The Trustee’s only argument to survive summary judgment centers on the holders’ contractual right to waive the default and to rescind the automatic acceleration of the notes. Section 6.02 provides:
The Holders of at least a majority in aggregate principal amount of the Notes by written notice to the Trustee may on behalf of all the Holders waive any existing Default and its consequences under the Indenture except a continuing Default in the payment of interest on, premium, if any, or the principal of any Note (held by a non consenting Holder) and rescind any acceleration with respect to the Notes and its consequences (so long as such rescission would not conflict with any judgment of a court of competent jurisdiction).
According to the Trustee, by waiving the default and decelerating the notes, the maturity date would remain December 1, 2015 and EFIH’s early repayment of the Notes would be an “Optional Redemption” triggering the obligation to pay the make-whole. The Trustee sought declaratory relief that it could decelerate the Notes without violating the automatic stay, or alternatively that the automatic stay should be modified to permit the Trustee to rescind the acceleration. In addition, the Trustee asserted a claim in the amount of the make-whole premium for denial of the holders’ rescission rights.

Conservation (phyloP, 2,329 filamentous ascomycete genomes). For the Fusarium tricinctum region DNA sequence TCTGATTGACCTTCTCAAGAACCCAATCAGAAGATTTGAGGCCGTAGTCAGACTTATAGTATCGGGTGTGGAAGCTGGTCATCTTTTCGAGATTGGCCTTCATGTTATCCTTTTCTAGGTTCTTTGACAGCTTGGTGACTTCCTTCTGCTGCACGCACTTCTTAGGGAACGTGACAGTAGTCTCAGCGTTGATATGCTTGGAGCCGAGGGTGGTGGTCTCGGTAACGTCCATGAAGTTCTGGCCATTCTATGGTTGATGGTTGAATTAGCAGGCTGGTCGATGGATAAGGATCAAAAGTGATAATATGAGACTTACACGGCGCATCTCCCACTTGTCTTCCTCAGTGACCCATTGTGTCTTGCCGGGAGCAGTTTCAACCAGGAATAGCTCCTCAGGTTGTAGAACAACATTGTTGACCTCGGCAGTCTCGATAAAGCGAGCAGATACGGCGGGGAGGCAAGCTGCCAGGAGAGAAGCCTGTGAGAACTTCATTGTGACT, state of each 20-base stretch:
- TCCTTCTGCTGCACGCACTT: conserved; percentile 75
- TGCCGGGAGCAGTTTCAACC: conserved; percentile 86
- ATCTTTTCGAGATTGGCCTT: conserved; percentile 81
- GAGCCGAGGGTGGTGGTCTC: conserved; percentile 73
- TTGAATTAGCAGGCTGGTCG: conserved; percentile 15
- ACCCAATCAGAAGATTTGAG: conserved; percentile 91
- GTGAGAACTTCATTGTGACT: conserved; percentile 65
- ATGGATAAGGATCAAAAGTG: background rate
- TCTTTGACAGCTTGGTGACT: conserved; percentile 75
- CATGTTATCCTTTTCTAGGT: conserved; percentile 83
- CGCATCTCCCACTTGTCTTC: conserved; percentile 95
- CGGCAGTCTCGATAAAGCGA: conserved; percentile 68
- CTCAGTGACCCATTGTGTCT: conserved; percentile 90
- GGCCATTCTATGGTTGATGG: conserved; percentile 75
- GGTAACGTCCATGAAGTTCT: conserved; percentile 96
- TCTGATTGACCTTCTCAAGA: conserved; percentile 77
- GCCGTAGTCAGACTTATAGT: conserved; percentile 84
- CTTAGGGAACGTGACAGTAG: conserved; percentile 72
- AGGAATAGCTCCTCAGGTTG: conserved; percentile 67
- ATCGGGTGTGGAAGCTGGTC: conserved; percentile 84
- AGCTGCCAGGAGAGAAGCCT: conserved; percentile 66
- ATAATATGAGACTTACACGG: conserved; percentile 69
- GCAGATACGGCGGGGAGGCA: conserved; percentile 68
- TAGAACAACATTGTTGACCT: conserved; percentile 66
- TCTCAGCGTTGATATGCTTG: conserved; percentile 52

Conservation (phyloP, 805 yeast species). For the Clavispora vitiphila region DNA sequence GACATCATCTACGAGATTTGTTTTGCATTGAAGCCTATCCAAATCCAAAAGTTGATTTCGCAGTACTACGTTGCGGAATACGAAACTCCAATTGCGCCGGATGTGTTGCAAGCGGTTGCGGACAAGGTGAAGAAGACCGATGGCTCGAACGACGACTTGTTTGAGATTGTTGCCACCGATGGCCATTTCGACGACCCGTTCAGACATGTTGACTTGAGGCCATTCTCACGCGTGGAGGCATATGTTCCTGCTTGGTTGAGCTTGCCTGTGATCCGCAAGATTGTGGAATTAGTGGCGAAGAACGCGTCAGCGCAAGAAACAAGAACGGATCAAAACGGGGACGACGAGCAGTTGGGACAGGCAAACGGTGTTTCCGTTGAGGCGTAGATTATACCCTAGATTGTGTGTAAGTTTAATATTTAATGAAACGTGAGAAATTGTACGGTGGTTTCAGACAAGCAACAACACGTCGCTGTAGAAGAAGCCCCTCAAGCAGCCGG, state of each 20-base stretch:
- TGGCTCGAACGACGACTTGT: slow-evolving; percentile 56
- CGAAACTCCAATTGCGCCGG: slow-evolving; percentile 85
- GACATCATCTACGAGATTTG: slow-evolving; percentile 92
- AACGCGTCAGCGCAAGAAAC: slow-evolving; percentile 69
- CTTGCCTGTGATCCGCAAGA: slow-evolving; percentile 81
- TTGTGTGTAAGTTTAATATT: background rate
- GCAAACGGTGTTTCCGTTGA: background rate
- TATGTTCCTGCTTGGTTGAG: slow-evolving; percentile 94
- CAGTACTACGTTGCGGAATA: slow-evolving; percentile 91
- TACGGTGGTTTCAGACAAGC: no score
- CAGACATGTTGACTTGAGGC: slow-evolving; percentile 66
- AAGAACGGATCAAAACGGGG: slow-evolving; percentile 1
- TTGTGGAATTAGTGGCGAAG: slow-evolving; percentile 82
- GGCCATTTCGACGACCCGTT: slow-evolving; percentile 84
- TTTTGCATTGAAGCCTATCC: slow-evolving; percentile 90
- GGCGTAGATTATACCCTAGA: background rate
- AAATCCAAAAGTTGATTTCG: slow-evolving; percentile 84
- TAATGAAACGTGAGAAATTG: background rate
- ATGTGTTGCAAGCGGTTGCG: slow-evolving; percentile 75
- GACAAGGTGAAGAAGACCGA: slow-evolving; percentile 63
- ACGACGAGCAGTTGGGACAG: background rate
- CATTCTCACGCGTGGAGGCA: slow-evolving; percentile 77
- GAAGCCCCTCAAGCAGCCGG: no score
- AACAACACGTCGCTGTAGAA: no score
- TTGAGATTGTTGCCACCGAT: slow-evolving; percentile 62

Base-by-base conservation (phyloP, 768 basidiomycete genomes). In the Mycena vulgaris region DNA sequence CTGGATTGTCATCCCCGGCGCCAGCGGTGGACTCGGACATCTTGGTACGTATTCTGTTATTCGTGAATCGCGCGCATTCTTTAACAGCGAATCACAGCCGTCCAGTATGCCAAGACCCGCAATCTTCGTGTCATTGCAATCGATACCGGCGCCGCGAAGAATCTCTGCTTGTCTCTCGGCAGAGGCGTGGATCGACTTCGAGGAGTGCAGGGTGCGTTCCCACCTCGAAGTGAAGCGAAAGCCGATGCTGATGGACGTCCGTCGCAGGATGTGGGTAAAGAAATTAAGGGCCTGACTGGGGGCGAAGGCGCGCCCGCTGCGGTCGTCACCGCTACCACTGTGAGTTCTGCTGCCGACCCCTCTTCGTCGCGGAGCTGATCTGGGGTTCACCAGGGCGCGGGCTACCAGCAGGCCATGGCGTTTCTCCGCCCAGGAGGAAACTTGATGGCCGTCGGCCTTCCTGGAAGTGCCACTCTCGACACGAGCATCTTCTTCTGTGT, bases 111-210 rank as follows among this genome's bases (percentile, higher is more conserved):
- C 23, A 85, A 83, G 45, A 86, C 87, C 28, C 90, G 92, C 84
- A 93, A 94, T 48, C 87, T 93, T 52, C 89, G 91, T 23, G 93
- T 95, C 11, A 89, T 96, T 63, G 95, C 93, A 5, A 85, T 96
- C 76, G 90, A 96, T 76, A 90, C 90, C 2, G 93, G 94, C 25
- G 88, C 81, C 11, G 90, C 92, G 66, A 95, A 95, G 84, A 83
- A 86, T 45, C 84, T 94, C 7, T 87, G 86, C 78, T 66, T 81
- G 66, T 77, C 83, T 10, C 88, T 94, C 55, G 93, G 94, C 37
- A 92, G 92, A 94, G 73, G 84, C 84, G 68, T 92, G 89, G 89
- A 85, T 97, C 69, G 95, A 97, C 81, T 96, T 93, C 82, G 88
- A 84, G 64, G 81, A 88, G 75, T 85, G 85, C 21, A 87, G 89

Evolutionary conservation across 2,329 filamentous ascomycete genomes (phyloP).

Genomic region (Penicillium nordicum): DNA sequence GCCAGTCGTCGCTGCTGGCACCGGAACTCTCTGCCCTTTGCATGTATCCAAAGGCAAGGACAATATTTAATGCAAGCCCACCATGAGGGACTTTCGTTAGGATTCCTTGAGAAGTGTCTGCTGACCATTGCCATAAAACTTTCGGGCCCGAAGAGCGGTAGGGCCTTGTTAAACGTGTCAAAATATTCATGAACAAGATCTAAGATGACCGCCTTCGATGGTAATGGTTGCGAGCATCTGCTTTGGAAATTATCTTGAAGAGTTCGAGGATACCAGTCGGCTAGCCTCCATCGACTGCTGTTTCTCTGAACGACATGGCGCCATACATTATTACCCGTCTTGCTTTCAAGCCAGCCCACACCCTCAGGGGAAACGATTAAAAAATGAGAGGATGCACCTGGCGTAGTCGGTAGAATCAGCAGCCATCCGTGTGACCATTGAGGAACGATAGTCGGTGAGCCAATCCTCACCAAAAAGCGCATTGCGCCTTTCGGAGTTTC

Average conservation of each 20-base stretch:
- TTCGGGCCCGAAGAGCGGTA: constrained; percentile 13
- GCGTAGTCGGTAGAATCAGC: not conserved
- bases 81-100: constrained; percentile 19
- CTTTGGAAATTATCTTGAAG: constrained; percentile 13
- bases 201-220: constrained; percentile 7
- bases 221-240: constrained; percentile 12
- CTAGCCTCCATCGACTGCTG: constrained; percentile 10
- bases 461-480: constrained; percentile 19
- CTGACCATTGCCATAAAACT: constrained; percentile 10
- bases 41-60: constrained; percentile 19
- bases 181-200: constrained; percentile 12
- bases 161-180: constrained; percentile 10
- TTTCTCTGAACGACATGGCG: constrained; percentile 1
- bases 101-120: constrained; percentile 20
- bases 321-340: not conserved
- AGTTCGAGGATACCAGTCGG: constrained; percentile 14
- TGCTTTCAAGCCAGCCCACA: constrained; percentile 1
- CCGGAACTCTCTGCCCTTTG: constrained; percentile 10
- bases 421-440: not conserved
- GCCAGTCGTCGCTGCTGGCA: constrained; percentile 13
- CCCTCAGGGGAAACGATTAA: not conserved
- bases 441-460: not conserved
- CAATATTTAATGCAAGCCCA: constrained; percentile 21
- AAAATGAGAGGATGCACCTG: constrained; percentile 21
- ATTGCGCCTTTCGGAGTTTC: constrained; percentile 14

The court agreed with the Debtors that the automatic stay of Section 362 of the Bankruptcy Code prevented the trustee from issuing a notice of rescission. The Trustee also was not entitled to assert claims for violation of its Section 6.02 rescission rights because such damages were not specifically provided for in the indenture.
However, the court concluded that “[t]he only thing that stands in the way of owing the Applicable Premium is that the bankruptcy caused an automatic default that accelerated the debt.” The Trustee and the holders would be entitled to make-whole premiums if the stay was modified or lifted to allow the Trustee to exercise its contractual right to waive the default and decelerate the notes. The court did not decide whether stay relief was appropriate, deferring that question pending additional factual development to determine whether “cause” exists to lift the automatic stay under Bankruptcy Code Section 362(d)(1). Thus, the court granted summary judgment in favor of the Debtors, subject to revision if the holders succeed in persuading the court to lift the stay.
To determine whether stay relief is appropriate, the parties will now need to develop evidence on issues including the solvency of the EFIH Debtors and their estates, and whether they or their creditors would be harmed if stay relief is granted. However, if the Delaware bankruptcy court continues to follow Momentive’s lead, it may conclude that the automatic stay bars the Trustee’s issuance of a rescission notice to decelerate the debt because it would increase the amount of the Trustee’s claims and thus constitute an act to control the property of the Debtors’ estates.
The court’s decision brings Delaware into line with New York on the issue of enforceability of make-whole premiums. Like the decisions in Momentive, AMR Corp., and other cases, the Delaware bankruptcy court agreed that a make-whole premium could be payable if explicitly provided in the indenture, and that no “voluntary” prepayment triggering a make-whole obligation occurred as a result of acceleration due to a bankruptcy filing. It remains to be seen whether the Delaware bankruptcy court will also exercise its discretion to deny the holders’ efforts to lift the automatic stay in order to rescind deceleration and assert a claim for the make-whole premium.